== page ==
Stock/bond correlations have been steadily decreasing since peaking in 2015: What does it mean?

Key takeaways

• A feature of October’s 11.5% intra-month S&P 500® decline (ending in a 1-month return of –6.8%) was that bond yields barely moved.

• The 5-year correlation between stocks and bond yields peaked in 2015 and has come down steadily since. Will it flip to negative like it did during the mid-1960s?


• If so, investors may need to reconsider how to protect against downside equity risk.

• That doesn’t mean bonds no longer play an important role in a diversified portfolio, since they still provide income, diversification, and lower volatility.

One of the notable things about the S&P 500’s 11.5% intra-month decline in October is that it left investors with basically no place to hide, other than in cash or a defensive sector such as utilities. Growth/momentum exposure offered no reprieve, and cyclicals and interest rate-sensitive groups got clobbered.

So more or less everything got hit, which can be seen in market-breadth indicators that compare the number of companies advancing versus declining. According to data from Bloomberg, an 11.8% intra-period decline in January/February 2018 produced a modest 801 new 52.week lows (across all exchanges), but the almost identical 11.5% decline this October produced a crescendo of 1,916 new lows.

But most noteworthy, I think, was that bonds offered no safe haven either. Yes, the 10-year Treasury yield fell from its high of 3.23% to 3.07% for a few weeks (producing a roughly 1% return), but those gains proved short-lived, as the 10-year yield quickly moved back to 3.22%.

Bond yields up while stock prices down? That is certainly a twist to the market playbook that we have gotten so used to over the past two and a half decades. Since the late 1990s, most market shocks have carried with them fears of deflation, which meant that drawdowns in stock prices were generally associated with declines in yields.

This has, of course, been very helpful to most broadly diversified portfolios, which rely on bonds for a measure of downside protection.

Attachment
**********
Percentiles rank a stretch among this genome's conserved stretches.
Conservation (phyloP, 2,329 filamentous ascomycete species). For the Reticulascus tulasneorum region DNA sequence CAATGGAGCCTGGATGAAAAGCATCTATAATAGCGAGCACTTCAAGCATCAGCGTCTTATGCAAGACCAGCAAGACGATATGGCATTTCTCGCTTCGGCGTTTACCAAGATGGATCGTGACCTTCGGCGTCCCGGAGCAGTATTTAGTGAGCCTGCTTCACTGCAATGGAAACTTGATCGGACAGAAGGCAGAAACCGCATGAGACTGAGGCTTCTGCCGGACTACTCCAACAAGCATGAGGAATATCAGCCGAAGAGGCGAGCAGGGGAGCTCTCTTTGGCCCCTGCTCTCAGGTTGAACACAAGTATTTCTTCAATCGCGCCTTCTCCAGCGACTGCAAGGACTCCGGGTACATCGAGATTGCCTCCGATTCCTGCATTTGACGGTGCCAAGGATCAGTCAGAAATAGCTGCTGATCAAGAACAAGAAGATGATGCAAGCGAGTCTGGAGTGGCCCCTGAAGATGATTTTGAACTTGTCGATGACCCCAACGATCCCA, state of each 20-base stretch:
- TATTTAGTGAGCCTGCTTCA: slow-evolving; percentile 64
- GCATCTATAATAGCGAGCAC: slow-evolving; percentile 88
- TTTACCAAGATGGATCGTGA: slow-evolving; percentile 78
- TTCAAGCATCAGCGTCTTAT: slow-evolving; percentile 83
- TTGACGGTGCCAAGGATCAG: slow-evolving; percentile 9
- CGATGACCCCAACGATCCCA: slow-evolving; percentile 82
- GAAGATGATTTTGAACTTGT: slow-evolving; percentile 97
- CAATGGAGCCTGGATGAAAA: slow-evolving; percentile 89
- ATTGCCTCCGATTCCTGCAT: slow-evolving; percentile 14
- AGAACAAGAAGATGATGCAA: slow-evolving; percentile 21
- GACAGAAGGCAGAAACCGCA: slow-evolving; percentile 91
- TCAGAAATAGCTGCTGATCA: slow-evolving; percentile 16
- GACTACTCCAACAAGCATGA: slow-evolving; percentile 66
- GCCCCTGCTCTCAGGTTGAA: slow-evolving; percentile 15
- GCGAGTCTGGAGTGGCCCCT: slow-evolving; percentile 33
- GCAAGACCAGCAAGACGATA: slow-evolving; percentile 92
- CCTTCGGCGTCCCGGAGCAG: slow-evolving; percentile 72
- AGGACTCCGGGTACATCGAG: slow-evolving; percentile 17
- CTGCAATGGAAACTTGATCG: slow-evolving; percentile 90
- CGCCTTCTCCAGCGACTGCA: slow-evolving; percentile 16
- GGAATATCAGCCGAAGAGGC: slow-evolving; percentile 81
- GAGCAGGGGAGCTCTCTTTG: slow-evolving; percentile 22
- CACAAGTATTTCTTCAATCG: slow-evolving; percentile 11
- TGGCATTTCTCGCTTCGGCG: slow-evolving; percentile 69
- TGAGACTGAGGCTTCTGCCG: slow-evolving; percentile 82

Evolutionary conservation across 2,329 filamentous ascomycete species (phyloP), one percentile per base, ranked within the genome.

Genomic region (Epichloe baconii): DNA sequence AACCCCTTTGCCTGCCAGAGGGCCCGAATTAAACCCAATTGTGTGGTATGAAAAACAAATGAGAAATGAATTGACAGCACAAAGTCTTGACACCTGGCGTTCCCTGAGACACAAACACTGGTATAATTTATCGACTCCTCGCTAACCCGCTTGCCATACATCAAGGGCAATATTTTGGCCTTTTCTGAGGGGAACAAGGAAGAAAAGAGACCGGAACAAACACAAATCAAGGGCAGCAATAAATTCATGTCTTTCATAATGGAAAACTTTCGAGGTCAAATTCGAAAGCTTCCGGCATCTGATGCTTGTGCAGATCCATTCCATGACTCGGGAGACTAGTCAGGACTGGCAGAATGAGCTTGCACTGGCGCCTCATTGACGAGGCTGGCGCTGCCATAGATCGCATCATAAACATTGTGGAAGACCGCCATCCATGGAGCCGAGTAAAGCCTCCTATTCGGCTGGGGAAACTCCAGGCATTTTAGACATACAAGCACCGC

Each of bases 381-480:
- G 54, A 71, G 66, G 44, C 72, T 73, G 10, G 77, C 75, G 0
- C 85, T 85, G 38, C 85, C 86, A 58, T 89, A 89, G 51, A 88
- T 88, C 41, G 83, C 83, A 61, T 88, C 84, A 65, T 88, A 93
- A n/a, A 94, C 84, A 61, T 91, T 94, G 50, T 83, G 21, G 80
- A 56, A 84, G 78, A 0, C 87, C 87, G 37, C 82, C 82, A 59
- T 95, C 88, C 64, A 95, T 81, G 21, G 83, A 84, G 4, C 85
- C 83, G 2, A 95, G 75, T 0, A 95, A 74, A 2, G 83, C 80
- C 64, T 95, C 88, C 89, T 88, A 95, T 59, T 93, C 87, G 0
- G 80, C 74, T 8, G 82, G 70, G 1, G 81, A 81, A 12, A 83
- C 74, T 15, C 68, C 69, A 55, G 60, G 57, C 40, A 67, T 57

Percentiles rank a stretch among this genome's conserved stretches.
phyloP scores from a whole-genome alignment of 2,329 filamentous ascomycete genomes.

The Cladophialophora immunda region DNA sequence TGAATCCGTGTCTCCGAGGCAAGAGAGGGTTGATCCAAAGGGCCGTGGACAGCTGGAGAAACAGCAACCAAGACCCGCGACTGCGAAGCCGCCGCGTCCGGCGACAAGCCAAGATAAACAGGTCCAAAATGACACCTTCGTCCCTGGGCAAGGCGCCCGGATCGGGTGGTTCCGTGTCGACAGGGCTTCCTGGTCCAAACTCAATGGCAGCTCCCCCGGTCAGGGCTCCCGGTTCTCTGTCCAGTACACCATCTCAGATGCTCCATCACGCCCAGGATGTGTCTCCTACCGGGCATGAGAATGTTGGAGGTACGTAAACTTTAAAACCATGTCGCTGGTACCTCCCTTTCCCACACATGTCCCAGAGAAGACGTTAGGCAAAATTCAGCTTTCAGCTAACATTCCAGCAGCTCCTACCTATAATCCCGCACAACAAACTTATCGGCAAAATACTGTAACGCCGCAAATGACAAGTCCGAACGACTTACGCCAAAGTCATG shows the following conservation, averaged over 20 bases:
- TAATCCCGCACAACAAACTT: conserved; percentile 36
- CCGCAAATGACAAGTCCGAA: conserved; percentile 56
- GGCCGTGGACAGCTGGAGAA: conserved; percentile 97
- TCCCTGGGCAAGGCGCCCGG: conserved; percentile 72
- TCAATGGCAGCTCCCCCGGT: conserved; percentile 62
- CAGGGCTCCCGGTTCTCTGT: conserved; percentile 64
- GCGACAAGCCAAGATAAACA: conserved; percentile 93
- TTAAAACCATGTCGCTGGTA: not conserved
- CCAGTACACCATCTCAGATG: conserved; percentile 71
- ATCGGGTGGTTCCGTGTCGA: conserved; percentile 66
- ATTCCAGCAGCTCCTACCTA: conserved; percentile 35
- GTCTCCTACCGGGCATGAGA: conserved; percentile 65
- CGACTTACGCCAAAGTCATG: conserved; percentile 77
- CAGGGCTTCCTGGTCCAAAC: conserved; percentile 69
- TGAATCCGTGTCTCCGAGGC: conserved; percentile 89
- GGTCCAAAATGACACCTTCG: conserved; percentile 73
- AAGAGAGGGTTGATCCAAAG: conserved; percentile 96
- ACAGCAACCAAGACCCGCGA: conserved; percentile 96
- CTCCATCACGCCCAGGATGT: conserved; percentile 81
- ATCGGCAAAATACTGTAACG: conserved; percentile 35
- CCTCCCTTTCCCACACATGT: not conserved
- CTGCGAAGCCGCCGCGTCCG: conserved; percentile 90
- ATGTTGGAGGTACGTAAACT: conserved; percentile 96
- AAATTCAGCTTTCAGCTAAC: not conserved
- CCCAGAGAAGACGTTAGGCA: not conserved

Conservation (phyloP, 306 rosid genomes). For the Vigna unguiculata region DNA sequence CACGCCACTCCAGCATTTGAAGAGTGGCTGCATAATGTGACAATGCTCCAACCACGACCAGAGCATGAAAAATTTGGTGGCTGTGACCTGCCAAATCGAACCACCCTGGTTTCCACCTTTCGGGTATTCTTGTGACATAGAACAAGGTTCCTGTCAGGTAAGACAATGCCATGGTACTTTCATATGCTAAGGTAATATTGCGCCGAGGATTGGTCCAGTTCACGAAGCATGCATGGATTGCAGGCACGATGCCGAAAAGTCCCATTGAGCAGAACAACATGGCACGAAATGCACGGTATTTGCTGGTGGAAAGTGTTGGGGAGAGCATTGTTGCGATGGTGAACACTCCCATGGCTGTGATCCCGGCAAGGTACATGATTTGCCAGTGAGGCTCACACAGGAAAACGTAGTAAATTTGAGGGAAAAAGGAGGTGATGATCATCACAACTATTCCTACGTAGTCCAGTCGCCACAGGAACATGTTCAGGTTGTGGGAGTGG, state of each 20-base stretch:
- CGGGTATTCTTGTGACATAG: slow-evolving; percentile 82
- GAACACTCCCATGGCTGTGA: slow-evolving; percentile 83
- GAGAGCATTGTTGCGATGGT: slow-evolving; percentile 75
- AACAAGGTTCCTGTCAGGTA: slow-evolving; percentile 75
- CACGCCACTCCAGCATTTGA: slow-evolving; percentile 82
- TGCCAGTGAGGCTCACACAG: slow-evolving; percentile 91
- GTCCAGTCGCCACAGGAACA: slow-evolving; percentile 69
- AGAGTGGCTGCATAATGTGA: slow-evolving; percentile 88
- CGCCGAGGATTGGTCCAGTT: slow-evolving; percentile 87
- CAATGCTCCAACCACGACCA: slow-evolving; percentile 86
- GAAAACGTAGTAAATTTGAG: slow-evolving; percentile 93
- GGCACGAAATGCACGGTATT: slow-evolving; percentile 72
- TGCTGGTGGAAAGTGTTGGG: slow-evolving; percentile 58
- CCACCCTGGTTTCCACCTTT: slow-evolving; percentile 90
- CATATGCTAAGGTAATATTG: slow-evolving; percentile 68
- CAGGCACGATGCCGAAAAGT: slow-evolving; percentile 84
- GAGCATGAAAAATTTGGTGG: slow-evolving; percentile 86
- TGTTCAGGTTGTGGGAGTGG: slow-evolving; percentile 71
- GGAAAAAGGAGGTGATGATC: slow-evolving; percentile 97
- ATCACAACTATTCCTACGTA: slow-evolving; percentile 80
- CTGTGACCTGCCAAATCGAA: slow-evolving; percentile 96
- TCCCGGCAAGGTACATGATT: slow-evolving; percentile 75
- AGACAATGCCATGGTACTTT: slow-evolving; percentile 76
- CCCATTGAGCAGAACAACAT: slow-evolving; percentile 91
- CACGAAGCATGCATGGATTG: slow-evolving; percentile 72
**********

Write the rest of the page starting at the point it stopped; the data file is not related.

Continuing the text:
But what if things are moving from a positive correlation between bond yields and equity prices to a negative one? I think that could be groundbreaking, to say the least, because it could suggest that we are shifting from a deflationary to an inflationary regime. That could influence expected risk premia and valuations across many or even most asset classes, and it could change what investors might want to have in their tool kits with regard to diversifying assets.

So, let’s see what we can learn from history. Taking a look at some very long-term data, we can see that the correlation between interest rates and stock prices is ever evolving. Exhibit 1 shows the rolling 5-year correlation between monthly changes in the inflationadjusted S&P 500 price index and monthly changes in the inflation-adjusted yield on long-term Treasuries.

Like a pendulum, the rolling correlation is always ebbing and flowing (between roughly +0.5 and –0.5), but it can persist, positively or negatively, for long stretches.

For me, the key inflection points are 1960 and 2015. In 1960, the 5-year correlation swung from persistently positive (stocks up, yields up) to persistently negative (stocks up, yields down), as the secular backdrop evolved from the deflationary mindset arising from the Great Depression to the inflationary mindset of the late 1960s and into the “stagflationary” ’70s.

Once the correlation swung to negative in 1960, it more or less stayed there until the late ’90s, by which time the deflationary mindset was returning—first with the “Asian Flu” in 1997 and the 1998 collapse of hedge fund Long- Term Capital Management, followed by the bursting of the dot-com bubble in 2000, and finally the 2008–2009 global financial crisis (GFC).

With the exception of early 2009—when yields were rebounding from their GFC lows while equity prices were still falling—the correlation had been persistently positive from the late ’90s until 2015. Since then, the 5-year correlation between the real S&P 500 price index and real bond yield has been steadily falling, and as of October 2018 it stands at roughly zero.

The next step in this study is to create an analog of these two periods, lining up the two inflection points of 1960 and 2015 to see what we might learn. So, we are now at “1964” in Exhibit 2, which compares the historical and recent trends of the S&P 500 nominal total return in the top panel and the two periods’ 5-year rolling correlations in the bottom. Exhibit 3 shows the S&P 500 real return and the 5-year annualized inflation rate for each time frame.

The analog is compelling, to say the least (with the usual caveats). For one, I find it interesting that there was a large tax cut in 1964 (the United States Revenue Act of 1964), similar to today’s. Also, we know that deficit spending started ramping up in the later years of the 1960s. Third, the ’60s followed a long period of ultra-low interest rates and even something akin to the U.S. Federal Reserve’s quantitative easing (via the Fed’s interest rate caps during and following World War II). Finally, stocks were well into a secular bull market during the ’60s that had begun (by my count) in 1949 and which ended in 1968. We won’t know for a long time whether the current post-GFC market regime is a secular bull or not, but if it is, then the parallels to the ’60s are even more compelling.

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